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“The best investors in the world do not target returns; they focus first on risk.”

-Seth Klarman

Seth Klarman founded Baupost in 1982. He’s one of the best players who are left playing this game. He’s not your huckleberry if you are looking for someone to get levered up long. He’s conservative. He likes cash and he has no problem moving to a cash position greater than 50% of his assets.

I’m not Seth Klarman, but I like cash too. I currently hold plenty of cash in our asset allocation model. I get that some investors have (or think they have) leverage figured out. I have yet to see a levered long equity or commodity fund perform in a bear market, but that certainly doesn’t mean one may not exist. Please forward details if you know of one that’s generated absolute returns in both 2008 and 2010.

Yesterday we invested 6% of the Cash position in the Hedgeye Asset Allocation model, taking our recommended Cash position down from 61% to 55% (buying DJP and IHE). When we started getting bearish in April/May, our allocation to cash peaked at 79%. In bear markets like these, I fundamentally believe in managing a large cash position dynamically.

I’m not ready to say “buy-and-hold” is dead. I don’t think it will ever be. Whether it’s investing in Hedgeye in 2008 or buying Starbucks (SBUX) in early 2009, I doubt I’ll ever sell these positions. However, I will say that buy-and-hope is dead. Buying on valuation alone in a slowing growth environment is rarely a catalyst and hope is not an investment process.

Managing risk in an interconnected global ecosystem of colliding macro factors is a repeatable risk management process that we can all apply. If we are accountable to our investors in focusing “first on risk”, that is…

Every day the score is re-calibrated. I’m pretty sure that the triumvirate of Google, Wikipedia, and YouTube will be holding us all accountable to how we managed risk on both the downturns of 2008 and 2010. History will decide whether Hedgeye was useful to your investment process long after I am dead.

We’ve been bearish on US Equities and now we are accountable to our clients in recommending where they book gains in these bearish positions. Making calls on US GDP or housing slowing is only one part of the risk management process. The most critical part of the investment process is getting the timing right.

We had the timing right on the way down. The question now is can we get the timing right on the way out? Here’s how I thought this through yesterday as I was covering 5 of the 14 short positions in the Hedgeye Virtual Portfolio (SPY, XLI, HOT, IWM and XLY):

  1. Math: Immediate term TRADE support (our most immediate term risk management duration – 3 weeks or less) in my macro model for all of the aforementioned short positions was 2.5 standard deviations oversold. This is not to say that 3 and 4 standard deviation moves couldn’t occur this morning, but looking at the macro calendar of events today, I made a conscious decision to bet against those low probability events.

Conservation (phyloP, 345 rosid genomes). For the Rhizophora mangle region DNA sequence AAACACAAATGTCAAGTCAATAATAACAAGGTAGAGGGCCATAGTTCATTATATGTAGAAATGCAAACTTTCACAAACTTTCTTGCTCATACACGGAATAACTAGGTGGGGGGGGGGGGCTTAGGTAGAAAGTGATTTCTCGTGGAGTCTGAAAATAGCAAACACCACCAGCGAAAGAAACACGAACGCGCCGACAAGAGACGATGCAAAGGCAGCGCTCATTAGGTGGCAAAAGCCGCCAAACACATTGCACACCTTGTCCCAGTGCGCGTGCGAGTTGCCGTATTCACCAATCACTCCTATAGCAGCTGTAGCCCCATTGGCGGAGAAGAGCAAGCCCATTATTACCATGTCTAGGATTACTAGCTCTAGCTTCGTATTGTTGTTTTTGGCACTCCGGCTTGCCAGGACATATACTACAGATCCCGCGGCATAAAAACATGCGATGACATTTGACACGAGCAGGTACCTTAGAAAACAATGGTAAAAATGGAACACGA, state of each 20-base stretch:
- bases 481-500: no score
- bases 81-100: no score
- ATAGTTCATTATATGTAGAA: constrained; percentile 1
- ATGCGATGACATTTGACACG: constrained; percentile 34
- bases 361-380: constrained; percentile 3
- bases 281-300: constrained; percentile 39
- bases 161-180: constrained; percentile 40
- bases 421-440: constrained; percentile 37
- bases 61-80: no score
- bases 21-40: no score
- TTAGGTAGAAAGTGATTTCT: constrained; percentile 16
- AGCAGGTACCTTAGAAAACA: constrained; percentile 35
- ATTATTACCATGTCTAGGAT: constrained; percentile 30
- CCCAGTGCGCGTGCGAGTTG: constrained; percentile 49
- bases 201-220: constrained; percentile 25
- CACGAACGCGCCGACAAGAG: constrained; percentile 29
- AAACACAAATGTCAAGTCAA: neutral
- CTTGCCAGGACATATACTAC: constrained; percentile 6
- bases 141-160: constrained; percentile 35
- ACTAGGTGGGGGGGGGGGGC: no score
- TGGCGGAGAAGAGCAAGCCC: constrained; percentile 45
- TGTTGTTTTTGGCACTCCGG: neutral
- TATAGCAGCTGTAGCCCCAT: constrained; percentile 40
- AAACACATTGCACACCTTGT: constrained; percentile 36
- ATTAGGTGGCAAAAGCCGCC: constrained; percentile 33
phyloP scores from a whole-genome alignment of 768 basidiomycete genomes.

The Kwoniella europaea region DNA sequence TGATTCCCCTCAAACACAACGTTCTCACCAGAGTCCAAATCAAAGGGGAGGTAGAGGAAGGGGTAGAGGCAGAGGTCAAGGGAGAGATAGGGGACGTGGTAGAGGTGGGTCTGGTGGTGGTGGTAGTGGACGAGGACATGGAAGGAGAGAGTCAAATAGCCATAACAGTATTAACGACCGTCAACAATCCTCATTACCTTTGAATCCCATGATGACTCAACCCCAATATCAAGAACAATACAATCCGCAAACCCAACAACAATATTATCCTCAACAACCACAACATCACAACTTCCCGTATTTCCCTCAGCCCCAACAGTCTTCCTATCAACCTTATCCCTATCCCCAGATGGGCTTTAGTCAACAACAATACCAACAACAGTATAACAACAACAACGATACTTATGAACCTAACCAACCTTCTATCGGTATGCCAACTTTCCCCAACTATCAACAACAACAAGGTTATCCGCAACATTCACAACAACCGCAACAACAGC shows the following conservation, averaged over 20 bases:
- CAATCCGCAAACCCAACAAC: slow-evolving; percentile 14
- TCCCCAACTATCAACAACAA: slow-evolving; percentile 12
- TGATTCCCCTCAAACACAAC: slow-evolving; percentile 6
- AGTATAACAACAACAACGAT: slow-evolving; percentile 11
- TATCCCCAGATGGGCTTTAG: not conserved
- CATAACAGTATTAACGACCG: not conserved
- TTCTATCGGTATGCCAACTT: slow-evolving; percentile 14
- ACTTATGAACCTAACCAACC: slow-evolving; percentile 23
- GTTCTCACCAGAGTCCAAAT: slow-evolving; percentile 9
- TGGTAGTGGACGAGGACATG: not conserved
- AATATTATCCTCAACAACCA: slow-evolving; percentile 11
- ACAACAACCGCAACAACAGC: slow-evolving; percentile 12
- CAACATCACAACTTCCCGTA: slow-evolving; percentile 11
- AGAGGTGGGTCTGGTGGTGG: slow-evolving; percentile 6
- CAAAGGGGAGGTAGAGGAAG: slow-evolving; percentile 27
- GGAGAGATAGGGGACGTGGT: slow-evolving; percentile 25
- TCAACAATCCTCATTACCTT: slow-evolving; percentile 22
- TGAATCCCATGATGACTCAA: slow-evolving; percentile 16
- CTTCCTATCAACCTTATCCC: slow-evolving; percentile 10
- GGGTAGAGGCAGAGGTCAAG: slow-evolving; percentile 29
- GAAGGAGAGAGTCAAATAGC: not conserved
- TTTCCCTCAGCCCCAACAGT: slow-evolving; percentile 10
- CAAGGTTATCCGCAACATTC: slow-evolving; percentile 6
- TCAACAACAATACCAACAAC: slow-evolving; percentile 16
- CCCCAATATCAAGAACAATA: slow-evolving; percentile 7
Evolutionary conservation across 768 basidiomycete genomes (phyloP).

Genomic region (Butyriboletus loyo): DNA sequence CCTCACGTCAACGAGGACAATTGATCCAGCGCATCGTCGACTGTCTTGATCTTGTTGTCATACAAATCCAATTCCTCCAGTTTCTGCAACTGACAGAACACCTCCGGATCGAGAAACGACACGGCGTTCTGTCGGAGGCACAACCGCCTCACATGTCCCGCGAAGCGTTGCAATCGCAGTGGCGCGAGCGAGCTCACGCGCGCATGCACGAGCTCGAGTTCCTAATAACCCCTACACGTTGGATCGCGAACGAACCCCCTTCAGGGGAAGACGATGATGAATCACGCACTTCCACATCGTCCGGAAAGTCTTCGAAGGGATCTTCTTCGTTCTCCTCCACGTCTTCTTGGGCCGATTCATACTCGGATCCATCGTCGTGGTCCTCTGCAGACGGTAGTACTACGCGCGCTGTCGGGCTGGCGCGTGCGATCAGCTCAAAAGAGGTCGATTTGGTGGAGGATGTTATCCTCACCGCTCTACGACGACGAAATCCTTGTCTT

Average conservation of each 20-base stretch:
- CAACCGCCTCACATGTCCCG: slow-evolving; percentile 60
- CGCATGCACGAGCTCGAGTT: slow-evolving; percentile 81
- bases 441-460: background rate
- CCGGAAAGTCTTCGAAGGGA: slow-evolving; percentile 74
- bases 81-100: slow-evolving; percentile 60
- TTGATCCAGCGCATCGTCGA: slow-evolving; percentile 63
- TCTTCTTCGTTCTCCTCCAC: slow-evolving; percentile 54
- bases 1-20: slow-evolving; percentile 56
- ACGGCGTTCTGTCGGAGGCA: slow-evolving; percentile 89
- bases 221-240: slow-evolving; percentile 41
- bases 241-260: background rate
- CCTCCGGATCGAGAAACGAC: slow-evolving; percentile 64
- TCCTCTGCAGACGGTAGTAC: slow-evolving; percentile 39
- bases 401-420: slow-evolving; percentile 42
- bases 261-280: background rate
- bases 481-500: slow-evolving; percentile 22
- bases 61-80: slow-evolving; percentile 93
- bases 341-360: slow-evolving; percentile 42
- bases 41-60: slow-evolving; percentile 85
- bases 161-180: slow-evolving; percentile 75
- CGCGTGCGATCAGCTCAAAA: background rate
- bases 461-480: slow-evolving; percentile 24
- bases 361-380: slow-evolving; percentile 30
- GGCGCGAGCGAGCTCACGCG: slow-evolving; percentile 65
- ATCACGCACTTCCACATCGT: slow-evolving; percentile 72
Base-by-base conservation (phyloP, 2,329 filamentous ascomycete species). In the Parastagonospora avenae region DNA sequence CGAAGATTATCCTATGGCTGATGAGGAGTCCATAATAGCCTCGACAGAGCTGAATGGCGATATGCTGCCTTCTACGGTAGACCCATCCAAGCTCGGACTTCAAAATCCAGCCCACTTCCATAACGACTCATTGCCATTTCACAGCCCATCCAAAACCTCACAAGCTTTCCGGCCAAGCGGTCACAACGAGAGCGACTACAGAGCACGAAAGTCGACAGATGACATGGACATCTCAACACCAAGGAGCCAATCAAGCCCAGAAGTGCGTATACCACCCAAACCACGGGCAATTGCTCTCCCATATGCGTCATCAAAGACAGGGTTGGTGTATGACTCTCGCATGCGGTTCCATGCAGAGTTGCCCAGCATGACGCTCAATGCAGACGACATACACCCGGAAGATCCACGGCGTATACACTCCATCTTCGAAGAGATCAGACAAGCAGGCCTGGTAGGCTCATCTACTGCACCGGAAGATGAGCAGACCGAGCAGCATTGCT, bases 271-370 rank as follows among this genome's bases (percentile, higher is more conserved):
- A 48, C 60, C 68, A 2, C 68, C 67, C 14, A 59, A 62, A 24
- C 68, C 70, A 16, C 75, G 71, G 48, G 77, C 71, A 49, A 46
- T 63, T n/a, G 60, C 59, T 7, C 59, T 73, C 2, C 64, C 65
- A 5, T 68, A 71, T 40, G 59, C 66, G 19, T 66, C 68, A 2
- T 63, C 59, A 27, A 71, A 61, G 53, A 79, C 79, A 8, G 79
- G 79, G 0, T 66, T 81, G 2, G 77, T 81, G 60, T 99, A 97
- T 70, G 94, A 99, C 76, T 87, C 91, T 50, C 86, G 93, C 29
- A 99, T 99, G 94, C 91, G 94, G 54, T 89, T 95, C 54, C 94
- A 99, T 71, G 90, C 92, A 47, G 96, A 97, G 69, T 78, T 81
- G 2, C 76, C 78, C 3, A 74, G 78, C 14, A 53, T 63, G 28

2. Risk/Reward: For the sake of this illustration I’ll use the SP500 (SPY) short position – moving to a 3 standard deviation level of downside support I was coming up with 1040 (the 2.5 standard deviation level = 1053), and in terms of immediate term TRADE upside I was registering 1077 on a 2 standard deviation move. Net net, I saw 2.5:1 upside versus downside in getting longer and I thought that was worth taking.
  3. Volatility: The inverse relationship between the VIX and the SP500 continues to be a heavily weighted risk management signal in our 27-factor baseline model. It hasn’t always been – it just is now because the inverse correlation between the two remain very high on an intermediate term basis. At the same time as I’d call the SP500 immediate term oversold anywhere south of 1053, I was registering the VIX immediate term overbought anywhere north of 27.57. Since the VIX closed at 27.46, that was close enough for me to stick with my cover/buy signal.

Now all this starts and ends with risk management. I wasn’t trying to decide whether or not we should drop our net long exposure from 140% to 107% yesterday. I was risk managing how to A) get out of 1/3 of my short positions and B) get into some long exposure to US Equities. There is no rule saying I can’t re-short any of these positions at anytime today. This doesn’t make me bullish either.

Again, it’s a lot easier to think this through from a position of strength. I’m certainly not always in a position of strength either. Yesterday I was, and my risk management task was to focus on risk first. Don’t get squeezed on the short side and focus on investing cash when markets are oversold.

I realize that this is unconventional. I realize that sometimes it’s hard to read about my team’s wins. I am very aware of the confidence interval I have in this team’s risk management process, and I can assure you that the hardest part about all of this is how hard I am on both my team and myself. Showing you what we do, when, and why isn’t easy. Neither is modern day risk management.

As of last night’s close, our Hedgeye Asset Allocation portfolio had the following positions and weightings:

  1. Cash 55%
  2. International FX 21% (Chinese Yuan (CYB) = 15%, British Pound (FXB) = 6%)
  3. Commodities 9% (DJUBS Commodity Index (DJP) = 6%, Gold (GLD) = 3%)
  4. Bonds 6% (all TIP)
  5. US Equities 6% (Utilities (XLU) = 3%, US Pharma (IHE) = 3%)
  6. International Equities 3% (Brazil (EWZ) = 3%)

Best of luck out there today,


Keith R. McCullough
Chief Executive Officer

Focus On Risk - risk